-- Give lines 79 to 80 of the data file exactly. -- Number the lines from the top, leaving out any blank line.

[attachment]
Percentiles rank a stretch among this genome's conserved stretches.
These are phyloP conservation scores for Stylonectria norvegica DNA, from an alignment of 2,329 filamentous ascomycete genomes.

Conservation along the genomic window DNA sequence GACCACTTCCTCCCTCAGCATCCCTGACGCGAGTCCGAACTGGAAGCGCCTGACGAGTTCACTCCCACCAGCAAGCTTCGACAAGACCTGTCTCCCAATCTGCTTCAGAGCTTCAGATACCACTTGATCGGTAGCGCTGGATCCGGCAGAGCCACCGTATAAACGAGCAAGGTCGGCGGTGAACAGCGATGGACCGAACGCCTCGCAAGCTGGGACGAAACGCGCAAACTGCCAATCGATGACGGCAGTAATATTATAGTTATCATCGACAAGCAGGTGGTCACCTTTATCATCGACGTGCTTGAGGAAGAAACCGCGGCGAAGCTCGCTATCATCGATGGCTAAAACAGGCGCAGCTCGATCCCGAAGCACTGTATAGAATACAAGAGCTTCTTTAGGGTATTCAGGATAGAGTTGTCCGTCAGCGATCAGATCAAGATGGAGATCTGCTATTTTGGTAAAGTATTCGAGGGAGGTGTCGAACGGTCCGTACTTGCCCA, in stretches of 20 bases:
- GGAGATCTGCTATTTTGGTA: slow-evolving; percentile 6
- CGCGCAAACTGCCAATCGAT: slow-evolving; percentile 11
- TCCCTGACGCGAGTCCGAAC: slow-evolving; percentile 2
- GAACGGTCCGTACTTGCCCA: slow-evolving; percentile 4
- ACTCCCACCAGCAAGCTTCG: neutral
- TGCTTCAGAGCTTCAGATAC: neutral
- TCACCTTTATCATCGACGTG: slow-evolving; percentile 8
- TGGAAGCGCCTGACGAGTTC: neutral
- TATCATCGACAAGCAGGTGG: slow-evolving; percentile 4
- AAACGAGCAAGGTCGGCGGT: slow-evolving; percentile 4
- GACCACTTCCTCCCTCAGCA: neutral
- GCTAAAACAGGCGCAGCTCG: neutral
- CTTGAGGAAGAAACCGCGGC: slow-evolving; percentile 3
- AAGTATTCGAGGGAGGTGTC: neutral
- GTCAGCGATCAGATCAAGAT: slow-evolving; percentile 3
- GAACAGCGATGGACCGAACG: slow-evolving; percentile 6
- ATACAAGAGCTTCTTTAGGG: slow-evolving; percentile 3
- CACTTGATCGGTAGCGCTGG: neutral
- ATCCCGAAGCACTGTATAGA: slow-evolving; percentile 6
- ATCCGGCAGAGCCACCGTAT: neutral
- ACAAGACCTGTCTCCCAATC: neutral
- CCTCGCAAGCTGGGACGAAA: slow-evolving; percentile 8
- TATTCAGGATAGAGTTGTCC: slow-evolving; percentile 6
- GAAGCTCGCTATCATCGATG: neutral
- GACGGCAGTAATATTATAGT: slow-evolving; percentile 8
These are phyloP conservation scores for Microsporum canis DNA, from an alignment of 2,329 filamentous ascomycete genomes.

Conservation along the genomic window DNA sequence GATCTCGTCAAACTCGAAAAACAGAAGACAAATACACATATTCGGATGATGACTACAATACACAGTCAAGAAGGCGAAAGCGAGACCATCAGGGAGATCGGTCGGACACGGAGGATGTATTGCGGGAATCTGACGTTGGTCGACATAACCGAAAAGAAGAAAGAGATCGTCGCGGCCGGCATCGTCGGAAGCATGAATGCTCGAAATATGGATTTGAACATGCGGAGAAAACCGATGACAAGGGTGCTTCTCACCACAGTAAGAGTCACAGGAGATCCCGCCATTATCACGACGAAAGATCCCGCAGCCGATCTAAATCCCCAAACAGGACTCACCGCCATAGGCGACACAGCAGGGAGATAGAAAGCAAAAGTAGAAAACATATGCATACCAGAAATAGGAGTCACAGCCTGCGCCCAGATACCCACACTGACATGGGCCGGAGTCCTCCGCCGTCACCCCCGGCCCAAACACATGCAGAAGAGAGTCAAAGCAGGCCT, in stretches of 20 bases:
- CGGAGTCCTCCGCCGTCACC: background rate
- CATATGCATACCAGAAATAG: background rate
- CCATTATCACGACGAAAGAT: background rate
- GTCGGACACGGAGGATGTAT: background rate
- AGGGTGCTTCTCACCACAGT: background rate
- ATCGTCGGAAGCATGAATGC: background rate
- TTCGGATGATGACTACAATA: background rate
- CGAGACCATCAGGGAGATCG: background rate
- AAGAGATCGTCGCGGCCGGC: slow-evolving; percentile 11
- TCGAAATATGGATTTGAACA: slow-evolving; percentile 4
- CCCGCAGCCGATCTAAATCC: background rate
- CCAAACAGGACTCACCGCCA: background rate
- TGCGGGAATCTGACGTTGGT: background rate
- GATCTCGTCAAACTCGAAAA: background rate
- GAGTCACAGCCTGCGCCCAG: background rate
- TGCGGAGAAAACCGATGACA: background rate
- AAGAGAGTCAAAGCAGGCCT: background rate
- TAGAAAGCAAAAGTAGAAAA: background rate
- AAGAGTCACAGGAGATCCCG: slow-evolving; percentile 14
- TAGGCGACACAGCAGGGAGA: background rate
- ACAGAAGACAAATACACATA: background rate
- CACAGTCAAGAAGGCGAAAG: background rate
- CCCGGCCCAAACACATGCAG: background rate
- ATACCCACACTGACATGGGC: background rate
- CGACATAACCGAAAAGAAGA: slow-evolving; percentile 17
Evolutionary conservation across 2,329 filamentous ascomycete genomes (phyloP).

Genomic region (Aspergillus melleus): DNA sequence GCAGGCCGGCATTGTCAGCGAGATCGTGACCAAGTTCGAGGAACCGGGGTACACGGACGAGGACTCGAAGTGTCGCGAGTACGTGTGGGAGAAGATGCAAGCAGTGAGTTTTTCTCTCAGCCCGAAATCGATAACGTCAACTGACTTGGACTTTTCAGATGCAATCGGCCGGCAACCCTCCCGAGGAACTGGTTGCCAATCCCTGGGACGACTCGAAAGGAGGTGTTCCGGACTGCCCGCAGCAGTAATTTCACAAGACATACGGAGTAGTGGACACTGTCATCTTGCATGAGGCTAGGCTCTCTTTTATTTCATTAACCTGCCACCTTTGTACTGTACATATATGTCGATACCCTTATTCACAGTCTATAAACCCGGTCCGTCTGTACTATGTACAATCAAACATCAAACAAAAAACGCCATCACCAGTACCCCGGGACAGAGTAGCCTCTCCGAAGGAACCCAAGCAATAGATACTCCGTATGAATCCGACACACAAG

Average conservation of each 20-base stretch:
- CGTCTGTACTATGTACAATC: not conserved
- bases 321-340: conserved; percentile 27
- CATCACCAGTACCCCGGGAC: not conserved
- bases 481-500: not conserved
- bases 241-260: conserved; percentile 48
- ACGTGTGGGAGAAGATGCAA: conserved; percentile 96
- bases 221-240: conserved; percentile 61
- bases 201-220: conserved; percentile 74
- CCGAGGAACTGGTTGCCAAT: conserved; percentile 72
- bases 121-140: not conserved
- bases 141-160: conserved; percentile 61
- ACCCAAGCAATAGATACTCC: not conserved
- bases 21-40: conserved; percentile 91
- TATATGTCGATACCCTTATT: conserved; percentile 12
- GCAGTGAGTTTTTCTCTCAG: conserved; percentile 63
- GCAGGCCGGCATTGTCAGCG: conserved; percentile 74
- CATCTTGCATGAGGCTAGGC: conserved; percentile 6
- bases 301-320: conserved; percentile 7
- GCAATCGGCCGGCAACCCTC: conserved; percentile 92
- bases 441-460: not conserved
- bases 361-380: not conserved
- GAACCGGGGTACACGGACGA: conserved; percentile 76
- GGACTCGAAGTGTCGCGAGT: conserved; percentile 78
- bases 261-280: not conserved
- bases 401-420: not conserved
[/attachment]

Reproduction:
- bases 361-380: not conserved
- GAACCGGGGTACACGGACGA: conserved; percentile 76